Growing numbers of colleges and universities are shuttering their doors to mitigate the spread of COVID-19. In turn, educators have had to respond by taking their courses online within a matter of days. Many of them lack experience teaching online and are now scrambling to figure out how to make remote classes work for their courses.

The good news: Online teaching and learning can be just as effective as an in-person classroom. We talked to several educators who were able to respond quickly to school shutdowns and move their classes online. They shared their tips and best practices on how to do so successfully.

Bobby Butler at the University of Houston keeps an open discussion thread during his lectures to engage with his students in real time. Paul Cooper at Yale University sees this change as a chance to improve as an educator. At the University of Washington, Nicole McNichols is using Top Hat to streamline the remote teaching and learning experience. Similarly, Eric Davis (seen in the video clip below) at Bellevue College is using a number of online platforms to keep learning active and engaging for his Gen Z students.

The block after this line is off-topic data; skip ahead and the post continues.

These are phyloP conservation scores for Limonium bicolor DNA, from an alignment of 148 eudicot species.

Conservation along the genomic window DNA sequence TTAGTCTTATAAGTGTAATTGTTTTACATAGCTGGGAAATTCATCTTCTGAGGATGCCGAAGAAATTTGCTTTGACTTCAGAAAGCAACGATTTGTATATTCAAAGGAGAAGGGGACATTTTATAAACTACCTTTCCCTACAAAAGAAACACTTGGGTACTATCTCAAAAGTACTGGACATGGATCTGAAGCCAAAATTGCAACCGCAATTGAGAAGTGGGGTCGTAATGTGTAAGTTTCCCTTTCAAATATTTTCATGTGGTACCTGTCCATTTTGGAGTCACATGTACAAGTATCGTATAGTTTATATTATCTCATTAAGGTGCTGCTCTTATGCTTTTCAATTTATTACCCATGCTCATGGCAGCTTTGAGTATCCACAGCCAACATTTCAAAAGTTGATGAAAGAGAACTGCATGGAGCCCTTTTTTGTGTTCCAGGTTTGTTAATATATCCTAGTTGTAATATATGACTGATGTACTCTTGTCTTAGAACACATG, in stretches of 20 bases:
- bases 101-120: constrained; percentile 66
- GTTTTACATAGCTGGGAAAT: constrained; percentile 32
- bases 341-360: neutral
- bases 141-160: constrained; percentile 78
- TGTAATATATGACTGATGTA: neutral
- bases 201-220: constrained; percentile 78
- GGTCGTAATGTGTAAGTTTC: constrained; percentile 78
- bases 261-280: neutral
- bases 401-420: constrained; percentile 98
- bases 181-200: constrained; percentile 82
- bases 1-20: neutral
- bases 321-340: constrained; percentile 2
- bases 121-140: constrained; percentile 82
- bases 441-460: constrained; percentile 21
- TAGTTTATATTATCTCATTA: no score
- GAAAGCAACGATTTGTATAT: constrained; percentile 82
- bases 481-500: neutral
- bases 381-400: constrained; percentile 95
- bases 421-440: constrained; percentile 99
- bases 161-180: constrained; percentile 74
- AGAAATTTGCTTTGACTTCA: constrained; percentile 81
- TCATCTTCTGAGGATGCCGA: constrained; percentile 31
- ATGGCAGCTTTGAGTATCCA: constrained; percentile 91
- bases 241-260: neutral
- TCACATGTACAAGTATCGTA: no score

Eric Davis, professor at Bellevue College, highlights how he uses Top Hat to teach remotely

 

Click here to read more about how four professors are adjusting to remote teaching on eCampus News.